Turning point: Long drives crush Titans

Percy Harvin (Brace Hemmelgarn/US Presswire)

The Vikings didn't start with good field position early, but they rattled off several long scoring drives to grab control of the game.

When a team is winning tight games, there are usually about a dozen plays that can make the difference in winning and losing. The Vikings didn't have such issues Sunday, as three long drives sapped the energy of the Tennessee Titans in a 30-7 win and created a drawn-out turning point of the game.

The Vikings had three scoring drives of nine plays or more that helped open up a big lead that would never be challenged and rookie left tackle Matt Kalil said that is the key to the Vikings' newfound success.

"We're continuing to grow as an offense and I think you can see that on the field," Kalil said. "The more we're together the more we're comfortable with one another and are getting on the same page. Week by week, we're starting to put more steady drives together. Most important, we're finishing more drives in the red zone. We're confident and we're playing to our potential."

The first of those drives came midway through the first quarter. On the opening drive, the Vikings started out pinned on their own 10-yard line. On their second drive, they started on their own 9-yard line but rattled off a nine-play, 91-yard drive highlighted by a 45-yard bomb to Percy Harvin from Christian Ponder and ended with a 4-yard touchdown run by Harvin to give the Vikings a 7-0 lead.

Being able to remain patient and impose their will is something Harvin said is the goal of this offense. Big plays will come, but, if the Vikings take what the defense gives them, they can string together long scoring drives that will make the difference between winning and losing.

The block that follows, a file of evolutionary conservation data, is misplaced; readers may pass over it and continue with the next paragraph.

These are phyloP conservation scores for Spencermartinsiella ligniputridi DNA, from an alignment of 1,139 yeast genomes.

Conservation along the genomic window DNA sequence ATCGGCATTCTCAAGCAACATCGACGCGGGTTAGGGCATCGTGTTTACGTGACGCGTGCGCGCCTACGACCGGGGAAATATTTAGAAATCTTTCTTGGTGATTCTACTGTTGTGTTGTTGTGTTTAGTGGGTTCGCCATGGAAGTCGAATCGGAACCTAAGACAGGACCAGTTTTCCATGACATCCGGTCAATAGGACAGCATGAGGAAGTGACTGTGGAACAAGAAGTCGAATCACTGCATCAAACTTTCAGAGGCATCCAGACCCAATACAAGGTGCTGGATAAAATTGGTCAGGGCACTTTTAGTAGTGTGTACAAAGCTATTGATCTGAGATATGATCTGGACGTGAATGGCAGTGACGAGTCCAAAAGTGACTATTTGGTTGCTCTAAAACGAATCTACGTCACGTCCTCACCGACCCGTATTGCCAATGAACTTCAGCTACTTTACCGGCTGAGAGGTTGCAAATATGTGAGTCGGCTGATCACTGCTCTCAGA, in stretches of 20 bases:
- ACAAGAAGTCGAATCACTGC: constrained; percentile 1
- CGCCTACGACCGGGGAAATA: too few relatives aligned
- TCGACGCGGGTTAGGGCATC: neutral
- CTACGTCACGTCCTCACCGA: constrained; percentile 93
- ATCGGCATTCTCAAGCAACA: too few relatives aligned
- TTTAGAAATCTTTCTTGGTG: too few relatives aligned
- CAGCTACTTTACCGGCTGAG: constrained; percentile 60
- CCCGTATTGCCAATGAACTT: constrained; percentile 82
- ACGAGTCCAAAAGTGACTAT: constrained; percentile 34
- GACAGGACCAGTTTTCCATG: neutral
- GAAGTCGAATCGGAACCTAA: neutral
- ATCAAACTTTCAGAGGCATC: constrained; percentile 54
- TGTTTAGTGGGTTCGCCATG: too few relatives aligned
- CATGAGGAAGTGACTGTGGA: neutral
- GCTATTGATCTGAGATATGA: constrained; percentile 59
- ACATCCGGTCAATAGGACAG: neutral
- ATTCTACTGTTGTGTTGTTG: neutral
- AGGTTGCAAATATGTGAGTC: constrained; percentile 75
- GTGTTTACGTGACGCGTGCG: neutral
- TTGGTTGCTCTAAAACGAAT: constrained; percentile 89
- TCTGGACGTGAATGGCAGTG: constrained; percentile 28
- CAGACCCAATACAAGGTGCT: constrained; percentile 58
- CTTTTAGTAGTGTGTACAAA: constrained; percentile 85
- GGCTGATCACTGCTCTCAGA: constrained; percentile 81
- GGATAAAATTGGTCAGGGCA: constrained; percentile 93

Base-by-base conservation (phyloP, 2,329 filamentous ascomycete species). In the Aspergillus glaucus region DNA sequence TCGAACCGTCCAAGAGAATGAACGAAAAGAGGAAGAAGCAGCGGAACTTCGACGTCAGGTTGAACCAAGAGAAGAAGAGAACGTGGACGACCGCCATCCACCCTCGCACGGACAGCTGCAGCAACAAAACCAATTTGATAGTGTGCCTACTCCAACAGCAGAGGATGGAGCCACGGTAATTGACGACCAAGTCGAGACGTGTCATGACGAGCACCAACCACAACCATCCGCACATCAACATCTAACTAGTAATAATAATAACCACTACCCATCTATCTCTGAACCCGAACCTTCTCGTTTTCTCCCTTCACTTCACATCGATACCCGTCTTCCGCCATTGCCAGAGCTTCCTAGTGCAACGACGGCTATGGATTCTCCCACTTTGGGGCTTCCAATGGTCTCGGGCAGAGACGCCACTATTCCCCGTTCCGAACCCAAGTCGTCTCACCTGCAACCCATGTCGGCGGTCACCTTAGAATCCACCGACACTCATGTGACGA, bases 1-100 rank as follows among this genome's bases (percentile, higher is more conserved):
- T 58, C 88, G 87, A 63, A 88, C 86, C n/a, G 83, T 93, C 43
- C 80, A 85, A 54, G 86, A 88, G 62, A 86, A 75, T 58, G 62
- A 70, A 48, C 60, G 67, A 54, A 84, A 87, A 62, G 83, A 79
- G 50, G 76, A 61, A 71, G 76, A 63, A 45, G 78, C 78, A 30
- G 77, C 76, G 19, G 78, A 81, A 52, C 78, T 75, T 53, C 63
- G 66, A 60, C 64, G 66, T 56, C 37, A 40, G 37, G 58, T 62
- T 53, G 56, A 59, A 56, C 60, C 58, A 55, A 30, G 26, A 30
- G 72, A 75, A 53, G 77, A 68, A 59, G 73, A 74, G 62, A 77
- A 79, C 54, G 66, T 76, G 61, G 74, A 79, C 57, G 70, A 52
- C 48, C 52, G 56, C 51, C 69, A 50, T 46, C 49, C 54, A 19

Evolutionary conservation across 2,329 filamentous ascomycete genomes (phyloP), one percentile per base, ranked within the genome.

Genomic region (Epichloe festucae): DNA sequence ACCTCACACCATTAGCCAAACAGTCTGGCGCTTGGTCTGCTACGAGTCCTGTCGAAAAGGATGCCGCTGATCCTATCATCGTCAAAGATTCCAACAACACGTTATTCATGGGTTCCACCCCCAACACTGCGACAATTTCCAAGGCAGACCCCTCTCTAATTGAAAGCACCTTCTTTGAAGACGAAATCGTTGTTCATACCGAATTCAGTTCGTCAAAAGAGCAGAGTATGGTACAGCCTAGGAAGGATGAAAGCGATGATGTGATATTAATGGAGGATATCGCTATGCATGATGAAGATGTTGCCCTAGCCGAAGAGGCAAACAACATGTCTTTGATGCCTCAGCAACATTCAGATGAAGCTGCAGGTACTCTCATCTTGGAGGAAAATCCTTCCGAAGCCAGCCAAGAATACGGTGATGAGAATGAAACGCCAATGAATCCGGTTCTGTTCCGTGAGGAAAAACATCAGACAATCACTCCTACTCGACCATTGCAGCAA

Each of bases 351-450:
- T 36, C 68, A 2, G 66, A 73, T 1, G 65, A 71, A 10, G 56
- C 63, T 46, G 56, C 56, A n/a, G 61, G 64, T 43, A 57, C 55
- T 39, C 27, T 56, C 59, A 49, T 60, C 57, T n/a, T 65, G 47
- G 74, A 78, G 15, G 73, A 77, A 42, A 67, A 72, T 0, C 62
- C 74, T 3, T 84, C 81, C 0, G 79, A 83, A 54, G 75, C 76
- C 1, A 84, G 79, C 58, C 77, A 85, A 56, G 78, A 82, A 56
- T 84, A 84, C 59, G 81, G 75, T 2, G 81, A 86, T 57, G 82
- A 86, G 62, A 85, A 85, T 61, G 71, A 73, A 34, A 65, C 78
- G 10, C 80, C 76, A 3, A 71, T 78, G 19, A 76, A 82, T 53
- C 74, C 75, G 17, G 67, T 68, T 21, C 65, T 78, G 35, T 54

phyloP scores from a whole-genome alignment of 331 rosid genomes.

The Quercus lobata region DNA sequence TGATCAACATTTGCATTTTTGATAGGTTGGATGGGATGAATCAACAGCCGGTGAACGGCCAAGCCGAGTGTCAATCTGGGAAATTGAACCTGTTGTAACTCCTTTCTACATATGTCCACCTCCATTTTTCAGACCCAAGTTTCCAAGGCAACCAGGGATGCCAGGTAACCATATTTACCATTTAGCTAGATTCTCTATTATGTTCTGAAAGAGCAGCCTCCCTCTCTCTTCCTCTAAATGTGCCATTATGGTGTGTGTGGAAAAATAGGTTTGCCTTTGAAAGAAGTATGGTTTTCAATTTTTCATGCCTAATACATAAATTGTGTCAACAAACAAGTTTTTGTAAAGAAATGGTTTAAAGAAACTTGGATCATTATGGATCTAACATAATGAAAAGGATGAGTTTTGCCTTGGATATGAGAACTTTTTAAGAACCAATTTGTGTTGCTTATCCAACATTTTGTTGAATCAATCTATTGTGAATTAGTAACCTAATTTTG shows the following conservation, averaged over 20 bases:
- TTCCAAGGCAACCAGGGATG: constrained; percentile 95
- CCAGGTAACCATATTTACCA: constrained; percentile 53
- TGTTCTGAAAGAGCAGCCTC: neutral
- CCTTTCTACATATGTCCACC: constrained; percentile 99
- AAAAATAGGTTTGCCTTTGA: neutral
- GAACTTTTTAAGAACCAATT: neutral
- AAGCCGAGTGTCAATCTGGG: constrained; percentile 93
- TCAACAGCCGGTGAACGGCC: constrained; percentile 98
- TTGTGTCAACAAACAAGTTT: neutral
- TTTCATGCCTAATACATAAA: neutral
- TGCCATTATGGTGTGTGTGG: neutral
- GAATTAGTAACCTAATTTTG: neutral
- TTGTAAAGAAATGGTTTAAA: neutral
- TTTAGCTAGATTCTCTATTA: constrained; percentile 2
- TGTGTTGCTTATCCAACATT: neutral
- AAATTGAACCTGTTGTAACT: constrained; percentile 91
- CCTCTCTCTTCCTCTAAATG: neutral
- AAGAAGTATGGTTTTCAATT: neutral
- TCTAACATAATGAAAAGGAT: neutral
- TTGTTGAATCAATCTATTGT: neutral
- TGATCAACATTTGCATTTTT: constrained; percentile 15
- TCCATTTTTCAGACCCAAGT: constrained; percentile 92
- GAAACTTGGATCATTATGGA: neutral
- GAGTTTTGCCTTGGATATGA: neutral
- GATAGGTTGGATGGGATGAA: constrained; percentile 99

"It's very important – it keeps our defense off the field and switching field position," Harvin said. "The more Christian can get in a rhythm, the more it helps our offense. The more snaps we get the better."

With the Vikings leading 10-0 in the second quarter, they got another long drive – a 12-play drive that ate almost six minutes off the clock as the first half was winding down. While it stalled in the red zone and the Vikings had to settle for a field goal, it gave them a 13-0 lead heading into halftime and continued to set the tone for the game.

"That helps the entire team," Loadholt said. "If we can work the clock and impose our will, it not only tires them out, but it gives our defense some rest and gets them fired up to get back on the field. When you've got both sides of the ball working together, you can accomplish a lot of things."

In the second half, after an interception on the opening drive, the Vikings scored on their next three drives, scoring two touchdowns and a field goal. The field goal drive was another 12-play drive that took six-and-a-half minutes off the clock and drained the Titans defense, which may have led to the two touchdowns on the ensuing two drives.

Adrian Peterson said he wasn't happy with his performance despite rushing 17 times for 88 yards. Asked if the team's confidence is at a high point, he agreed – but for different reasons than many fans have for why the Vikings are winning.

"Yes it is, especially when we look back and see how many opportunities we blew," Peterson said. "(Those drives) that we got three points, we have to turn those into seven. It could easily have been 30-0 at halftime. It built our confidence, but we have a lot to improve."

If there's much to improve on, it would appear the Vikings are close to cleaning up those mistakes.

In a game that the Vikings had their most complete performances since they dismantled Arizona last year at the Metrodome, it was three long, time-consuming drives that opened up a lead, took the fight out of the Titans and made for a methodical turning point of the game.

John Holler has been writing about the Vikings for more than a decade for Viking Update. Follow Viking Update on Twitter and discuss this topic on our message boards. To become a subscriber to the Viking Update web site or magazine, click here.

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